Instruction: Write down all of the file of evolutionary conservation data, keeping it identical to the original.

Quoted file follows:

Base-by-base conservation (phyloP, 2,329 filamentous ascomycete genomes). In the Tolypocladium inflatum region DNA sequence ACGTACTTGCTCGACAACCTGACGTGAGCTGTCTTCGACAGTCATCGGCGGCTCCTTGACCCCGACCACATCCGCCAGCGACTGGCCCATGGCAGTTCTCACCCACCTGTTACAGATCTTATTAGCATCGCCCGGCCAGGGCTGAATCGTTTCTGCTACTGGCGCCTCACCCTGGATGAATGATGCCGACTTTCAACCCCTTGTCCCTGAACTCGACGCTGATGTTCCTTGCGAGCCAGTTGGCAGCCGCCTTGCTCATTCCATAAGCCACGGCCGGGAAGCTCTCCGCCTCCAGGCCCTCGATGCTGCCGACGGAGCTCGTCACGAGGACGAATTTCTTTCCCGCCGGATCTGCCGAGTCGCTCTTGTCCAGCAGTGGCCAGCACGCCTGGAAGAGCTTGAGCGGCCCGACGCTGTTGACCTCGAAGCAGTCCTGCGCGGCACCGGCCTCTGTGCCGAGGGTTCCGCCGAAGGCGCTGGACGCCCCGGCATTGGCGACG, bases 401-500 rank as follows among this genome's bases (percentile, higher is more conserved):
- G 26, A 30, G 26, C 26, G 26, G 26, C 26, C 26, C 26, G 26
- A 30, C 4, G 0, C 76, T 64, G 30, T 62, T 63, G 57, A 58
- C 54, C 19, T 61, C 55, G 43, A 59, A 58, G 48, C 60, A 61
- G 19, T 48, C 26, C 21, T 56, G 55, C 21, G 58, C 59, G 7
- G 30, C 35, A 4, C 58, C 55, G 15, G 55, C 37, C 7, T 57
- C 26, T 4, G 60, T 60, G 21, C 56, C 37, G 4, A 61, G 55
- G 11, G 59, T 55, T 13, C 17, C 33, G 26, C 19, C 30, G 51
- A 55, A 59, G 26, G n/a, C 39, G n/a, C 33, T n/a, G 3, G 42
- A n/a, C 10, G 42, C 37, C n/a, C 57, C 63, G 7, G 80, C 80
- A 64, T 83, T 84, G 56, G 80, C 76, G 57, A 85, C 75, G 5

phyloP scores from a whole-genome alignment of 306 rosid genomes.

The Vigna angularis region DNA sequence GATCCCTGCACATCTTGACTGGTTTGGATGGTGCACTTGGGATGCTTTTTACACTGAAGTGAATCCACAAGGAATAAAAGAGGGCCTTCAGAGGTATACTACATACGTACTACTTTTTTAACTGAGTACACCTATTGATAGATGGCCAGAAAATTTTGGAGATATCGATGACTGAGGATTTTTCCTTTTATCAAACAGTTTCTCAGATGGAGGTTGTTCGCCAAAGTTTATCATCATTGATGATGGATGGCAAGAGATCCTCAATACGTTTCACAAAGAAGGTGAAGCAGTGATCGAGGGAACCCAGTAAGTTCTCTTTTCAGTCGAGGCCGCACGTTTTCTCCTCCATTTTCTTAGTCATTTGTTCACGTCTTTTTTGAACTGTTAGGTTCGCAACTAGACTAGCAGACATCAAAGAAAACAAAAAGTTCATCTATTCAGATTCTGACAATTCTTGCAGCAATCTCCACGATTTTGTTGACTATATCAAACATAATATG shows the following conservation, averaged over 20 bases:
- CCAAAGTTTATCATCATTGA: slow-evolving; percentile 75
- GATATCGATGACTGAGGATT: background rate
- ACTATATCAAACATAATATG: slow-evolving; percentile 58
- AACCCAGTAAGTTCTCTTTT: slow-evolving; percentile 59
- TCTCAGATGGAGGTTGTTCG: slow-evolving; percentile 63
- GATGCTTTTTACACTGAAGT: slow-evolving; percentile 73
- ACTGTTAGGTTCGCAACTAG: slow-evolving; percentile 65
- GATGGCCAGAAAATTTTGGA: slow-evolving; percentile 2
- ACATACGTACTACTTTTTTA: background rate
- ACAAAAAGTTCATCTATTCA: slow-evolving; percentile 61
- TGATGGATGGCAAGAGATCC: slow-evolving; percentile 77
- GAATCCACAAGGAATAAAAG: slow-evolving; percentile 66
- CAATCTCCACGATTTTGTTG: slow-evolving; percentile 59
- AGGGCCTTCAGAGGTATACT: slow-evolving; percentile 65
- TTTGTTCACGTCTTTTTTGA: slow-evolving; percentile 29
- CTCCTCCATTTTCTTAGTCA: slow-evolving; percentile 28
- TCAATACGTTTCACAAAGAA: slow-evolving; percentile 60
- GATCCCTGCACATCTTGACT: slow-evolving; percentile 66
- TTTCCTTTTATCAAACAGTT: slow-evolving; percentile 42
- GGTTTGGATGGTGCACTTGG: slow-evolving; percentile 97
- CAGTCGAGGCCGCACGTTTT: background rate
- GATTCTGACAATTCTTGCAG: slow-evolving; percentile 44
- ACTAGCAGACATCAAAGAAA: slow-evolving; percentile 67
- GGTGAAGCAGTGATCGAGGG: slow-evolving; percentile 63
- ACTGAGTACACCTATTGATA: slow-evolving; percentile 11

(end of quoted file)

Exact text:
Base-by-base conservation (phyloP, 2,329 filamentous ascomycete genomes). In the Tolypocladium inflatum region DNA sequence ACGTACTTGCTCGACAACCTGACGTGAGCTGTCTTCGACAGTCATCGGCGGCTCCTTGACCCCGACCACATCCGCCAGCGACTGGCCCATGGCAGTTCTCACCCACCTGTTACAGATCTTATTAGCATCGCCCGGCCAGGGCTGAATCGTTTCTGCTACTGGCGCCTCACCCTGGATGAATGATGCCGACTTTCAACCCCTTGTCCCTGAACTCGACGCTGATGTTCCTTGCGAGCCAGTTGGCAGCCGCCTTGCTCATTCCATAAGCCACGGCCGGGAAGCTCTCCGCCTCCAGGCCCTCGATGCTGCCGACGGAGCTCGTCACGAGGACGAATTTCTTTCCCGCCGGATCTGCCGAGTCGCTCTTGTCCAGCAGTGGCCAGCACGCCTGGAAGAGCTTGAGCGGCCCGACGCTGTTGACCTCGAAGCAGTCCTGCGCGGCACCGGCCTCTGTGCCGAGGGTTCCGCCGAAGGCGCTGGACGCCCCGGCATTGGCGACG, bases 401-500 rank as follows among this genome's bases (percentile, higher is more conserved):
- G 26, A 30, G 26, C 26, G 26, G 26, C 26, C 26, C 26, G 26
- A 30, C 4, G 0, C 76, T 64, G 30, T 62, T 63, G 57, A 58
- C 54, C 19, T 61, C 55, G 43, A 59, A 58, G 48, C 60, A 61
- G 19, T 48, C 26, C 21, T 56, G 55, C 21, G 58, C 59, G 7
- G 30, C 35, A 4, C 58, C 55, G 15, G 55, C 37, C 7, T 57
- C 26, T 4, G 60, T 60, G 21, C 56, C 37, G 4, A 61, G 55
- G 11, G 59, T 55, T 13, C 17, C 33, G 26, C 19, C 30, G 51
- A 55, A 59, G 26, G n/a, C 39, G n/a, C 33, T n/a, G 3, G 42
- A n/a, C 10, G 42, C 37, C n/a, C 57, C 63, G 7, G 80, C 80
- A 64, T 83, T 84, G 56, G 80, C 76, G 57, A 85, C 75, G 5

phyloP scores from a whole-genome alignment of 306 rosid genomes.

The Vigna angularis region DNA sequence GATCCCTGCACATCTTGACTGGTTTGGATGGTGCACTTGGGATGCTTTTTACACTGAAGTGAATCCACAAGGAATAAAAGAGGGCCTTCAGAGGTATACTACATACGTACTACTTTTTTAACTGAGTACACCTATTGATAGATGGCCAGAAAATTTTGGAGATATCGATGACTGAGGATTTTTCCTTTTATCAAACAGTTTCTCAGATGGAGGTTGTTCGCCAAAGTTTATCATCATTGATGATGGATGGCAAGAGATCCTCAATACGTTTCACAAAGAAGGTGAAGCAGTGATCGAGGGAACCCAGTAAGTTCTCTTTTCAGTCGAGGCCGCACGTTTTCTCCTCCATTTTCTTAGTCATTTGTTCACGTCTTTTTTGAACTGTTAGGTTCGCAACTAGACTAGCAGACATCAAAGAAAACAAAAAGTTCATCTATTCAGATTCTGACAATTCTTGCAGCAATCTCCACGATTTTGTTGACTATATCAAACATAATATG shows the following conservation, averaged over 20 bases:
- CCAAAGTTTATCATCATTGA: slow-evolving; percentile 75
- GATATCGATGACTGAGGATT: background rate
- ACTATATCAAACATAATATG: slow-evolving; percentile 58
- AACCCAGTAAGTTCTCTTTT: slow-evolving; percentile 59
- TCTCAGATGGAGGTTGTTCG: slow-evolving; percentile 63
- GATGCTTTTTACACTGAAGT: slow-evolving; percentile 73
- ACTGTTAGGTTCGCAACTAG: slow-evolving; percentile 65
- GATGGCCAGAAAATTTTGGA: slow-evolving; percentile 2
- ACATACGTACTACTTTTTTA: background rate
- ACAAAAAGTTCATCTATTCA: slow-evolving; percentile 61
- TGATGGATGGCAAGAGATCC: slow-evolving; percentile 77
- GAATCCACAAGGAATAAAAG: slow-evolving; percentile 66
- CAATCTCCACGATTTTGTTG: slow-evolving; percentile 59
- AGGGCCTTCAGAGGTATACT: slow-evolving; percentile 65
- TTTGTTCACGTCTTTTTTGA: slow-evolving; percentile 29
- CTCCTCCATTTTCTTAGTCA: slow-evolving; percentile 28
- TCAATACGTTTCACAAAGAA: slow-evolving; percentile 60
- GATCCCTGCACATCTTGACT: slow-evolving; percentile 66
- TTTCCTTTTATCAAACAGTT: slow-evolving; percentile 42
- GGTTTGGATGGTGCACTTGG: slow-evolving; percentile 97
- CAGTCGAGGCCGCACGTTTT: background rate
- GATTCTGACAATTCTTGCAG: slow-evolving; percentile 44
- ACTAGCAGACATCAAAGAAA: slow-evolving; percentile 67
- GGTGAAGCAGTGATCGAGGG: slow-evolving; percentile 63
- ACTGAGTACACCTATTGATA: slow-evolving; percentile 11